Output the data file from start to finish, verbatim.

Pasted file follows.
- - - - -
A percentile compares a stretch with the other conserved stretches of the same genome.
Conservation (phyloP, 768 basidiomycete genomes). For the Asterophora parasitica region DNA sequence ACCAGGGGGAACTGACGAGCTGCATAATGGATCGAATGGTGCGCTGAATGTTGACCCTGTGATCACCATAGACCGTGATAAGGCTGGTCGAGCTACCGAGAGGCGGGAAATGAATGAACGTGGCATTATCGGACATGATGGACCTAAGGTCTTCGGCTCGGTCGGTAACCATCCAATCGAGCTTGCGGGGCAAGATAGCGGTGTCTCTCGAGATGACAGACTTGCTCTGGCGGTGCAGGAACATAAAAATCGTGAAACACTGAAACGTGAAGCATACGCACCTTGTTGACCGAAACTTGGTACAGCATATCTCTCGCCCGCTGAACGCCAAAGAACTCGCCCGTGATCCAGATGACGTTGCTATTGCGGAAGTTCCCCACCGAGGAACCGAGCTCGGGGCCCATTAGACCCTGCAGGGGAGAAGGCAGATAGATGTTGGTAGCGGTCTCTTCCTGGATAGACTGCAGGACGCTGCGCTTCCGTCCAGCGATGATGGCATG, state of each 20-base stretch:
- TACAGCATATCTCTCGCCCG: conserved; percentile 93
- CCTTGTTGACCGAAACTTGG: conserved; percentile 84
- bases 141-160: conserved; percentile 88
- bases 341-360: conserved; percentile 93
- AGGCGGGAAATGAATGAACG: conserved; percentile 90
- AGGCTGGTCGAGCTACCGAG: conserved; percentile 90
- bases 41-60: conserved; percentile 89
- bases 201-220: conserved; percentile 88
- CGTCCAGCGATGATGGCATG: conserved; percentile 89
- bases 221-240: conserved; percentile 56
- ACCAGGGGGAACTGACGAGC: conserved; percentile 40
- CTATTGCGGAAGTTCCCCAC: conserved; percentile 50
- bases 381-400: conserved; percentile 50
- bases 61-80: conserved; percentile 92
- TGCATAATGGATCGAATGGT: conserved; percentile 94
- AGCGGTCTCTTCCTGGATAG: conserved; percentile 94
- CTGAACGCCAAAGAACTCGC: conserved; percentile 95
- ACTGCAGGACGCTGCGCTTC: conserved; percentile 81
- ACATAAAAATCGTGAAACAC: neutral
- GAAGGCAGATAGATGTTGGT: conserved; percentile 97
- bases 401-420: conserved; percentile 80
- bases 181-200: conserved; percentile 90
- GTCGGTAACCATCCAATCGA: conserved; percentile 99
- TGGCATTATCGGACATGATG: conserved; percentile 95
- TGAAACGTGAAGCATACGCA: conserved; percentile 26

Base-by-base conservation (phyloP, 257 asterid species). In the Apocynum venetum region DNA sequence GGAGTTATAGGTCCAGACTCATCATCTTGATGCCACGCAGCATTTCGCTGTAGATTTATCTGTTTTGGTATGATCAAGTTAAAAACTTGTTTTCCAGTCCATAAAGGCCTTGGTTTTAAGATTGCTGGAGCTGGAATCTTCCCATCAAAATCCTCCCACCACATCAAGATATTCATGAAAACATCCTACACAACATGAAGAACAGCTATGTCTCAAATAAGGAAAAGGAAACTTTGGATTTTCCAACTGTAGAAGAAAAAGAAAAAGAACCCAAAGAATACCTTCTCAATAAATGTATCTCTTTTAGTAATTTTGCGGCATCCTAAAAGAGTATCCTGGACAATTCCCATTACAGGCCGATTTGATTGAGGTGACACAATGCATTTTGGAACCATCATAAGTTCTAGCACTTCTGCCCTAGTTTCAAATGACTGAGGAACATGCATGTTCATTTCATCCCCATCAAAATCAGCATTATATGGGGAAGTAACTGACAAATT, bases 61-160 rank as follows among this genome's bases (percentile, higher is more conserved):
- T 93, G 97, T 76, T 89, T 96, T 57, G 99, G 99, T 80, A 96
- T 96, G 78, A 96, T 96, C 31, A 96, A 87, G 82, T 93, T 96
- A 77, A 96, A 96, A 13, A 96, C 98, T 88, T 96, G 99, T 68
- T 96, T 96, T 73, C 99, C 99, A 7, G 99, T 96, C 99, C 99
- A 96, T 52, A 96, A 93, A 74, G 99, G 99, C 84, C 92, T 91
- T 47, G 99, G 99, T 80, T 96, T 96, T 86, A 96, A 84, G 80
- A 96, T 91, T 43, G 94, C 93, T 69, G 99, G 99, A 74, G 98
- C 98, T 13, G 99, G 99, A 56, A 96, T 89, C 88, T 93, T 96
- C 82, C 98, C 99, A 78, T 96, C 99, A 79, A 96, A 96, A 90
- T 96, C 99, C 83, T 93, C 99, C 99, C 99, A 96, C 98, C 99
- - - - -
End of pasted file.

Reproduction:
A percentile compares a stretch with the other conserved stretches of the same genome.
Conservation (phyloP, 768 basidiomycete genomes). For the Asterophora parasitica region DNA sequence ACCAGGGGGAACTGACGAGCTGCATAATGGATCGAATGGTGCGCTGAATGTTGACCCTGTGATCACCATAGACCGTGATAAGGCTGGTCGAGCTACCGAGAGGCGGGAAATGAATGAACGTGGCATTATCGGACATGATGGACCTAAGGTCTTCGGCTCGGTCGGTAACCATCCAATCGAGCTTGCGGGGCAAGATAGCGGTGTCTCTCGAGATGACAGACTTGCTCTGGCGGTGCAGGAACATAAAAATCGTGAAACACTGAAACGTGAAGCATACGCACCTTGTTGACCGAAACTTGGTACAGCATATCTCTCGCCCGCTGAACGCCAAAGAACTCGCCCGTGATCCAGATGACGTTGCTATTGCGGAAGTTCCCCACCGAGGAACCGAGCTCGGGGCCCATTAGACCCTGCAGGGGAGAAGGCAGATAGATGTTGGTAGCGGTCTCTTCCTGGATAGACTGCAGGACGCTGCGCTTCCGTCCAGCGATGATGGCATG, state of each 20-base stretch:
- TACAGCATATCTCTCGCCCG: conserved; percentile 93
- CCTTGTTGACCGAAACTTGG: conserved; percentile 84
- bases 141-160: conserved; percentile 88
- bases 341-360: conserved; percentile 93
- AGGCGGGAAATGAATGAACG: conserved; percentile 90
- AGGCTGGTCGAGCTACCGAG: conserved; percentile 90
- bases 41-60: conserved; percentile 89
- bases 201-220: conserved; percentile 88
- CGTCCAGCGATGATGGCATG: conserved; percentile 89
- bases 221-240: conserved; percentile 56
- ACCAGGGGGAACTGACGAGC: conserved; percentile 40
- CTATTGCGGAAGTTCCCCAC: conserved; percentile 50
- bases 381-400: conserved; percentile 50
- bases 61-80: conserved; percentile 92
- TGCATAATGGATCGAATGGT: conserved; percentile 94
- AGCGGTCTCTTCCTGGATAG: conserved; percentile 94
- CTGAACGCCAAAGAACTCGC: conserved; percentile 95
- ACTGCAGGACGCTGCGCTTC: conserved; percentile 81
- ACATAAAAATCGTGAAACAC: neutral
- GAAGGCAGATAGATGTTGGT: conserved; percentile 97
- bases 401-420: conserved; percentile 80
- bases 181-200: conserved; percentile 90
- GTCGGTAACCATCCAATCGA: conserved; percentile 99
- TGGCATTATCGGACATGATG: conserved; percentile 95
- TGAAACGTGAAGCATACGCA: conserved; percentile 26

Base-by-base conservation (phyloP, 257 asterid species). In the Apocynum venetum region DNA sequence GGAGTTATAGGTCCAGACTCATCATCTTGATGCCACGCAGCATTTCGCTGTAGATTTATCTGTTTTGGTATGATCAAGTTAAAAACTTGTTTTCCAGTCCATAAAGGCCTTGGTTTTAAGATTGCTGGAGCTGGAATCTTCCCATCAAAATCCTCCCACCACATCAAGATATTCATGAAAACATCCTACACAACATGAAGAACAGCTATGTCTCAAATAAGGAAAAGGAAACTTTGGATTTTCCAACTGTAGAAGAAAAAGAAAAAGAACCCAAAGAATACCTTCTCAATAAATGTATCTCTTTTAGTAATTTTGCGGCATCCTAAAAGAGTATCCTGGACAATTCCCATTACAGGCCGATTTGATTGAGGTGACACAATGCATTTTGGAACCATCATAAGTTCTAGCACTTCTGCCCTAGTTTCAAATGACTGAGGAACATGCATGTTCATTTCATCCCCATCAAAATCAGCATTATATGGGGAAGTAACTGACAAATT, bases 61-160 rank as follows among this genome's bases (percentile, higher is more conserved):
- T 93, G 97, T 76, T 89, T 96, T 57, G 99, G 99, T 80, A 96
- T 96, G 78, A 96, T 96, C 31, A 96, A 87, G 82, T 93, T 96
- A 77, A 96, A 96, A 13, A 96, C 98, T 88, T 96, G 99, T 68
- T 96, T 96, T 73, C 99, C 99, A 7, G 99, T 96, C 99, C 99
- A 96, T 52, A 96, A 93, A 74, G 99, G 99, C 84, C 92, T 91
- T 47, G 99, G 99, T 80, T 96, T 96, T 86, A 96, A 84, G 80
- A 96, T 91, T 43, G 94, C 93, T 69, G 99, G 99, A 74, G 98
- C 98, T 13, G 99, G 99, A 56, A 96, T 89, C 88, T 93, T 96
- C 82, C 98, C 99, A 78, T 96, C 99, A 79, A 96, A 96, A 90
- T 96, C 99, C 83, T 93, C 99, C 99, C 99, A 96, C 98, C 99